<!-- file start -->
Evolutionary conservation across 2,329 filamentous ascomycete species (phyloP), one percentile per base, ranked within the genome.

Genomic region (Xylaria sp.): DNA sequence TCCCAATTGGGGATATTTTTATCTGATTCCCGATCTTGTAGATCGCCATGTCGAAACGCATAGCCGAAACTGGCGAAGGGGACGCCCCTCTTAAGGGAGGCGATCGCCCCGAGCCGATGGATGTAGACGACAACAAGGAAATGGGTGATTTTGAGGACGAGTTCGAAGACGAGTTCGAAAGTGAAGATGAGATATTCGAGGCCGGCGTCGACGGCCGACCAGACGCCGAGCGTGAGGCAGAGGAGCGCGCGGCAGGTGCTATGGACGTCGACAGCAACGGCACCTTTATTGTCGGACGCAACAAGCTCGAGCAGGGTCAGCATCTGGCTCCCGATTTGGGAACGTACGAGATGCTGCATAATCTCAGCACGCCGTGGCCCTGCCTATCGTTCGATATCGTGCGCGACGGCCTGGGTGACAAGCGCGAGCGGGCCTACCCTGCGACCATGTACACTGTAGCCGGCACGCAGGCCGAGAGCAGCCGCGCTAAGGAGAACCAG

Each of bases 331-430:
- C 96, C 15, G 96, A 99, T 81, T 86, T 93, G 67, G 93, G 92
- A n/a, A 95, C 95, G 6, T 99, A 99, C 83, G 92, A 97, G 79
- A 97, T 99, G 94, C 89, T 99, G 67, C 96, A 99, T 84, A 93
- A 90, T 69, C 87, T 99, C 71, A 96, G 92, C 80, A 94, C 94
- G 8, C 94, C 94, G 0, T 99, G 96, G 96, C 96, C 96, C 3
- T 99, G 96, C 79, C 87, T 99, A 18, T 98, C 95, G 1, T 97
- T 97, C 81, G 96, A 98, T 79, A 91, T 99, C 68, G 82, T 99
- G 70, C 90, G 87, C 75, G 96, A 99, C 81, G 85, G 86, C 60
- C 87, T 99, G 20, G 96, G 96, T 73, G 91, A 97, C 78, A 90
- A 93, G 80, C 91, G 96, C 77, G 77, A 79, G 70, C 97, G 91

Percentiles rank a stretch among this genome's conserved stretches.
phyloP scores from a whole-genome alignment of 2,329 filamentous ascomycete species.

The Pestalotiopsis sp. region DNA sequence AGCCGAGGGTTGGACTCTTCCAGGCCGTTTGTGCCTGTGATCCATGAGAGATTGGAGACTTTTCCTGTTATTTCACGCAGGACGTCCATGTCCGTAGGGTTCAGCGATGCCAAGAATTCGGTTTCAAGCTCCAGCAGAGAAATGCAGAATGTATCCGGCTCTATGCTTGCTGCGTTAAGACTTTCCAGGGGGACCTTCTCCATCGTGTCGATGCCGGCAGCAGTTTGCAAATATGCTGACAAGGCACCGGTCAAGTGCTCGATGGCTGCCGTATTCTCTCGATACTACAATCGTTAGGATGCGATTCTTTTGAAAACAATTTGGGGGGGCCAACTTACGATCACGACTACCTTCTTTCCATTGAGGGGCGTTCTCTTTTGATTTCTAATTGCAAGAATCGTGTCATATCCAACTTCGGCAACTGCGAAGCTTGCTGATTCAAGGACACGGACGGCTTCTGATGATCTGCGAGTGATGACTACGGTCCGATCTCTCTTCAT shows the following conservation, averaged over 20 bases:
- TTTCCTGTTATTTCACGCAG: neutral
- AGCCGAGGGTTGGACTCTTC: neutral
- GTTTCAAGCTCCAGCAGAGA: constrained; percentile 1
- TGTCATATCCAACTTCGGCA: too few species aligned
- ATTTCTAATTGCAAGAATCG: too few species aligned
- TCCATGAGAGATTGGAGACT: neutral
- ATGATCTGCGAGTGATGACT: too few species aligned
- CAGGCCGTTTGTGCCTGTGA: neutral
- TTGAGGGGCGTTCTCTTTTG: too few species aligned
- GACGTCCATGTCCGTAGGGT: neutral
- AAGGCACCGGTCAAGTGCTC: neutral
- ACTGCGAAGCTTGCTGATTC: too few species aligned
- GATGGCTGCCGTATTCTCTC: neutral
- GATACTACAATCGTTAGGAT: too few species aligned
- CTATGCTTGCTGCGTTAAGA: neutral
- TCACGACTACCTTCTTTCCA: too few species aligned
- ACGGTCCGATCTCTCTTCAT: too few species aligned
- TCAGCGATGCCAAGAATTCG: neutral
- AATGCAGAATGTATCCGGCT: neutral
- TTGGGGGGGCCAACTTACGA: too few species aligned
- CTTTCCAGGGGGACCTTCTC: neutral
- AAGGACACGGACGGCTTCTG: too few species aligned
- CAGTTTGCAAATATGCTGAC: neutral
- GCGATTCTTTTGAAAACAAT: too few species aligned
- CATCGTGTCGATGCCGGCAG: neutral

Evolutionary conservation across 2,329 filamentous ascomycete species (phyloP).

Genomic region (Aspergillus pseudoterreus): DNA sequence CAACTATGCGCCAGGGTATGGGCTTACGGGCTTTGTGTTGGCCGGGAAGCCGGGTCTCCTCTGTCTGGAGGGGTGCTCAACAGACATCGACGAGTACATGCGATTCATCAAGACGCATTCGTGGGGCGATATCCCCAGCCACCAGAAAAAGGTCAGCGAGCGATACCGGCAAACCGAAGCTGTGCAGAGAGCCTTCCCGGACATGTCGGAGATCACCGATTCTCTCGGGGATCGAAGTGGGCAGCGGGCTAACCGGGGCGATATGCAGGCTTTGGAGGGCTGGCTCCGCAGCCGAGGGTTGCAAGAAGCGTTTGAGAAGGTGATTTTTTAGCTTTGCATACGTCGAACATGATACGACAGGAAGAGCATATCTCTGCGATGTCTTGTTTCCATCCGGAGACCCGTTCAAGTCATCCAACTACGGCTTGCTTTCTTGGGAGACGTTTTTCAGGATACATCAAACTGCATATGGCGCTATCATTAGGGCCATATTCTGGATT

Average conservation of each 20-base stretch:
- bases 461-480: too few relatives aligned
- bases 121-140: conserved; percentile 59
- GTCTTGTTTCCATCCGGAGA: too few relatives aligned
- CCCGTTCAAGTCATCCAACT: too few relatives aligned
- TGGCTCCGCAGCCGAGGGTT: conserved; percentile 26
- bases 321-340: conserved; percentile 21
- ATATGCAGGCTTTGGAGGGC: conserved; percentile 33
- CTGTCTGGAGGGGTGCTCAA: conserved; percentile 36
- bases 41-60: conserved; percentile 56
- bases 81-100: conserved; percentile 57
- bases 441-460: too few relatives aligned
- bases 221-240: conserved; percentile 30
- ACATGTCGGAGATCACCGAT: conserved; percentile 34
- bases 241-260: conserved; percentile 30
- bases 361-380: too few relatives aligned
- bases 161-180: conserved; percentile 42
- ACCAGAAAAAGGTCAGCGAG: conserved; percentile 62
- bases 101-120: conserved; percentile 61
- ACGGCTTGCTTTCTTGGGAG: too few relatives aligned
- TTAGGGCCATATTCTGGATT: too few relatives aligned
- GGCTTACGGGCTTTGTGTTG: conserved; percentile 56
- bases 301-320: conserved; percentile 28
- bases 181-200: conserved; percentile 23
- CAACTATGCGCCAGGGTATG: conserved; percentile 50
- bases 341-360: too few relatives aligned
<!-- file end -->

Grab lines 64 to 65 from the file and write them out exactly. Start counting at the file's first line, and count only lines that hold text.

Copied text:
- TTAGGGCCATATTCTGGATT: too few relatives aligned
- GGCTTACGGGCTTTGTGTTG: conserved; percentile 56